Top 10 Oldest Open Source Projects Still Active Today

The world of open source is vast and ever-evolving. Over the years, countless projects have been introduced to the community, and while many have come and gone, some have stood the test of time.

The world of open source is vast and ever-evolving. Over the years, countless projects have been introduced to the community, and while many have come and gone, some have stood the test of time. These are the stalwarts, the projects that have been around for decades and continue to see active development, proving their enduring value and adaptability. Let's delve into the top 10 oldest open source projects that are still active today.

The GNU Operating System and the Free Software Movement
Since 1983, developing the free Unix style operating system GNU, so that computer users can have the freedom to share and improve the software they use.

GNU Project (1983)

Initiated by Richard Stallman, the GNU Project was the beginning of the free software movement. While its goal to create a free UNIX-like operating system hasn't been entirely fulfilled in isolation, the components it's brought forth (like the GNU Compiler Collection) form integral parts of other popular OSs, especially when combined with the Linux kernel.

TeX Users Group (TUG)

TeX (1978)

Donald Knuth, a renowned computer scientist, began developing TeX as a typesetting system to produce high-quality digital typography. This software is still heavily used, especially in academia, for typesetting documents, articles, and books, especially those that contain complex mathematical formulas.

BIND is an open source DNS software system including an authoritative server, a recursive resolver and related utilities.

BIND (Berkeley Internet Name Domain, 1983)

BIND is a widely used Domain Name System (DNS) software. Initially developed at the University of California, Berkeley, it continues to be an essential part of the internet's infrastructure.


X Window System (1984)

This is a system for bitmap displays that's foundational to UNIX and UNIX-like systems. Many of today's graphical interfaces, such as those in Linux desktop environments, owe their existence to the X Window System.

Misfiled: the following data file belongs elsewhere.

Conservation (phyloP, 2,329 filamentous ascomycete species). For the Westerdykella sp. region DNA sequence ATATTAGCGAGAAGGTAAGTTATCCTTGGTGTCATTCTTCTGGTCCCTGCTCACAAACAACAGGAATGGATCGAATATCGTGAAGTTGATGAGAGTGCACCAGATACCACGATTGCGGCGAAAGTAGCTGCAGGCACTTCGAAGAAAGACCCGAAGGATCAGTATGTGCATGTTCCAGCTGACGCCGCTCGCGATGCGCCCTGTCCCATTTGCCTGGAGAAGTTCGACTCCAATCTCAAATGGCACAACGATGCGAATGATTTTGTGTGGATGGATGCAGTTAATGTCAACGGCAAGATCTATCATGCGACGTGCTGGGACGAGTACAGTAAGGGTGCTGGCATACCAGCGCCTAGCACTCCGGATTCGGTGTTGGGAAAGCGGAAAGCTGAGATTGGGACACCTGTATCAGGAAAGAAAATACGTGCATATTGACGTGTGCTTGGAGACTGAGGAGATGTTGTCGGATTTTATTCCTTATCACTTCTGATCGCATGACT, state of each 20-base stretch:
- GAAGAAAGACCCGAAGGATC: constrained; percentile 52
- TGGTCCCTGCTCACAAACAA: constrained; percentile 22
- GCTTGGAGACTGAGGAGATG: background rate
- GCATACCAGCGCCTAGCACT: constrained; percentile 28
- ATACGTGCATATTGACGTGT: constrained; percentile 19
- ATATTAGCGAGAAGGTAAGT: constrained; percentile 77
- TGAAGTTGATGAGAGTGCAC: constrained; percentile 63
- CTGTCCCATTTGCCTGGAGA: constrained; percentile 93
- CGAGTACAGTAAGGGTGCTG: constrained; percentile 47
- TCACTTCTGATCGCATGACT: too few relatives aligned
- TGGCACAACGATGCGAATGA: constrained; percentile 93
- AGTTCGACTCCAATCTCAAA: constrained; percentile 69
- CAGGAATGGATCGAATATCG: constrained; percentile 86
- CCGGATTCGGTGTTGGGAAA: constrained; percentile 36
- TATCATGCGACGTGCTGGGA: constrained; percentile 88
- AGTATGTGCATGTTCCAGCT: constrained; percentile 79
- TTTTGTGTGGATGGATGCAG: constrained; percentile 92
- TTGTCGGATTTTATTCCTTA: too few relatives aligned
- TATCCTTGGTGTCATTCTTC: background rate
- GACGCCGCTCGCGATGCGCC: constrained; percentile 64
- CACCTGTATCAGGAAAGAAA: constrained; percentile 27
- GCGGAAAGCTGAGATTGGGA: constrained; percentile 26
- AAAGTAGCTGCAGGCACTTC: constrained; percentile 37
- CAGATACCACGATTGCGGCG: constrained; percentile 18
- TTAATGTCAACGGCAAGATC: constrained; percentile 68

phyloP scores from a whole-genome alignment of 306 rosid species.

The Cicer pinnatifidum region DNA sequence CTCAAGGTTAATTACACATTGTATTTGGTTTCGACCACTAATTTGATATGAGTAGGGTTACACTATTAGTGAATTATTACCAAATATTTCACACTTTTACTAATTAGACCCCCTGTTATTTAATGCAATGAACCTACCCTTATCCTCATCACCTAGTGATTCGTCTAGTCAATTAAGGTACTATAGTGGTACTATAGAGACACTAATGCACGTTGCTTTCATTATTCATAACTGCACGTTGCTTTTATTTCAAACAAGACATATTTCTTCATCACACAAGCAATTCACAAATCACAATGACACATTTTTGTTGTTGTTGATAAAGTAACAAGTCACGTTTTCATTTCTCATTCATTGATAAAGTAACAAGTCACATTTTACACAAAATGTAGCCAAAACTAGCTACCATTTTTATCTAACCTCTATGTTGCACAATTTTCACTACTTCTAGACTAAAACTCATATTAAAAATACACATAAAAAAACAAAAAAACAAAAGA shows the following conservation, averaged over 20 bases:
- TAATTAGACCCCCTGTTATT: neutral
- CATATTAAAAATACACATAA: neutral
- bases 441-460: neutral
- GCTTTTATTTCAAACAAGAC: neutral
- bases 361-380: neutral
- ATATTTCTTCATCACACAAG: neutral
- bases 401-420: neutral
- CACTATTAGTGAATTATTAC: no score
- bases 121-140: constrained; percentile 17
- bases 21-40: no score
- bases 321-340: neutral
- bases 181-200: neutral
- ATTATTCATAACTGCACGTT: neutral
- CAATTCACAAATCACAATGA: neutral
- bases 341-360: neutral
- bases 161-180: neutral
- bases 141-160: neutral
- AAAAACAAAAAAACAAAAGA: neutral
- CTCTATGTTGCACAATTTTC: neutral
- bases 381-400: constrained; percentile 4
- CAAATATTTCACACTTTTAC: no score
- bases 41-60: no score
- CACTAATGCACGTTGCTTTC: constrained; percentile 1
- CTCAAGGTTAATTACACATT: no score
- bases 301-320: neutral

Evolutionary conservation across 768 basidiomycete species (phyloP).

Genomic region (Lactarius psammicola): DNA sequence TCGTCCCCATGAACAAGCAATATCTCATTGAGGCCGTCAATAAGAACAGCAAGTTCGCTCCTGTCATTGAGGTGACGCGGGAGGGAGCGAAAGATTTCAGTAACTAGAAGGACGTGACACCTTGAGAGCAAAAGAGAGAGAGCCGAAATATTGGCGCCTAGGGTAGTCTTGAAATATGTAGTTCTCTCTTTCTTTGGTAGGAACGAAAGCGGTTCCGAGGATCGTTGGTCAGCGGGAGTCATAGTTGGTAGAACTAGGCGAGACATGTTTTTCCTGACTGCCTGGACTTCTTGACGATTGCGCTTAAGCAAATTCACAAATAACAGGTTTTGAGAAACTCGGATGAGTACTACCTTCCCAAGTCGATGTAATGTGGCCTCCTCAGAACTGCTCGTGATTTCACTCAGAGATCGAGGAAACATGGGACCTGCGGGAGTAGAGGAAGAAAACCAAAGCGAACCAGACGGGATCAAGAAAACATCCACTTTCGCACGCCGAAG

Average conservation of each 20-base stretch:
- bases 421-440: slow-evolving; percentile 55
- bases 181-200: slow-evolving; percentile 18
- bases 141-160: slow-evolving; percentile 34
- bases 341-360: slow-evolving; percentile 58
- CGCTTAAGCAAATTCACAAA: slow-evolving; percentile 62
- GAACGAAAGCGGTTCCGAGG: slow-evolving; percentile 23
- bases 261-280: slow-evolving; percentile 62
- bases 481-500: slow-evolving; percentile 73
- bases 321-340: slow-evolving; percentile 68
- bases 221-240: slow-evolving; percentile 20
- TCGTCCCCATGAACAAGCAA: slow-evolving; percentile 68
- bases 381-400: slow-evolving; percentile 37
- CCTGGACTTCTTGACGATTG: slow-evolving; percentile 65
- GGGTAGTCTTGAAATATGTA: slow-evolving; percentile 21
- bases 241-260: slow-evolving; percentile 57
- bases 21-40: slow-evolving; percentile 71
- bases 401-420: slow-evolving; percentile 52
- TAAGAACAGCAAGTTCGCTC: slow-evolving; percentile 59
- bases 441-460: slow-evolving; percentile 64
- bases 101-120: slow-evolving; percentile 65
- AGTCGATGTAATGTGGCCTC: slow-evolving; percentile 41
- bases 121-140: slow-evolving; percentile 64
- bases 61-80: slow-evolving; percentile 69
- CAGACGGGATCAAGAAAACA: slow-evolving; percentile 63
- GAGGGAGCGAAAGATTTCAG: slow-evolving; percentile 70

GCC, the GNU Compiler Collection- GNU Project

GCC (GNU Compiler Collection, 1987)

Originally named the GNU C Compiler, it now supports various programming languages. It's a staple in the world of programming, responsible for compiling a vast amount of the software we use daily.

The Perl Programming Language -
The Perl Programming Language at Links and other helpful resources for new and experienced Perl programmers.

Perl (1987)

This versatile scripting language was created by Larry Wall. Known for its potency in text processing, Perl has been a foundational tool for system admins and developers.

The NetBSD Project

NetBSD (1993)

Stemming from the Berkeley Software Distribution (BSD), NetBSD is a free and open-source UNIX-like operating system. Its focus on portability has seen it run on a wide variety of hardware architectures.

Welcome! - The Apache HTTP Server Project

Apache HTTP Server (1995)

Often referred to simply as "Apache", this is one of the oldest and most reliable web server platforms. It played a pivotal role in the initial boom of the World Wide Web and remains widely used today.


MySQL (1995)

One of the most popular relational database management systems (RDBMS), MySQL provides the database needs for countless web applications and platforms. Acquired by Oracle Corporation in 2010, it remains open source and an essential tool for many developers.

PHP: Hypertext Preprocessor
PHP is a popular general-purpose scripting language that powers everything from your blog to the most popular websites in the world.

PHP (1995)

Originally created by Rasmus Lerdorf, PHP is a server-side scripting language mainly used for web development. Websites like WordPress, which powers a significant portion of the web, are built on PHP.

It's worth noting that "active" doesn't necessarily mean these projects are in their prime or widely adopted in their original form. Many have spun off derivatives or influenced newer projects. Their longevity and continued activity are a testament to the strength of the open-source ethos: a collaborative approach to problem-solving and development can lead to lasting, impactful solutions.

These projects represent just a small portion of the vast open-source landscape. Yet, they've made significant contributions to the digital world we interact with every day. Here's to many more years of active development and innovation from these pioneering projects!

About the author

Joff Tiquez, hailing from Manila, Philippines, is the individual behind the establishment of OSSPH. He is a web developer who strongly supports open source and has been overseeing projects like Vue Stripe for an extended period. To get in touch with Joff, you can visit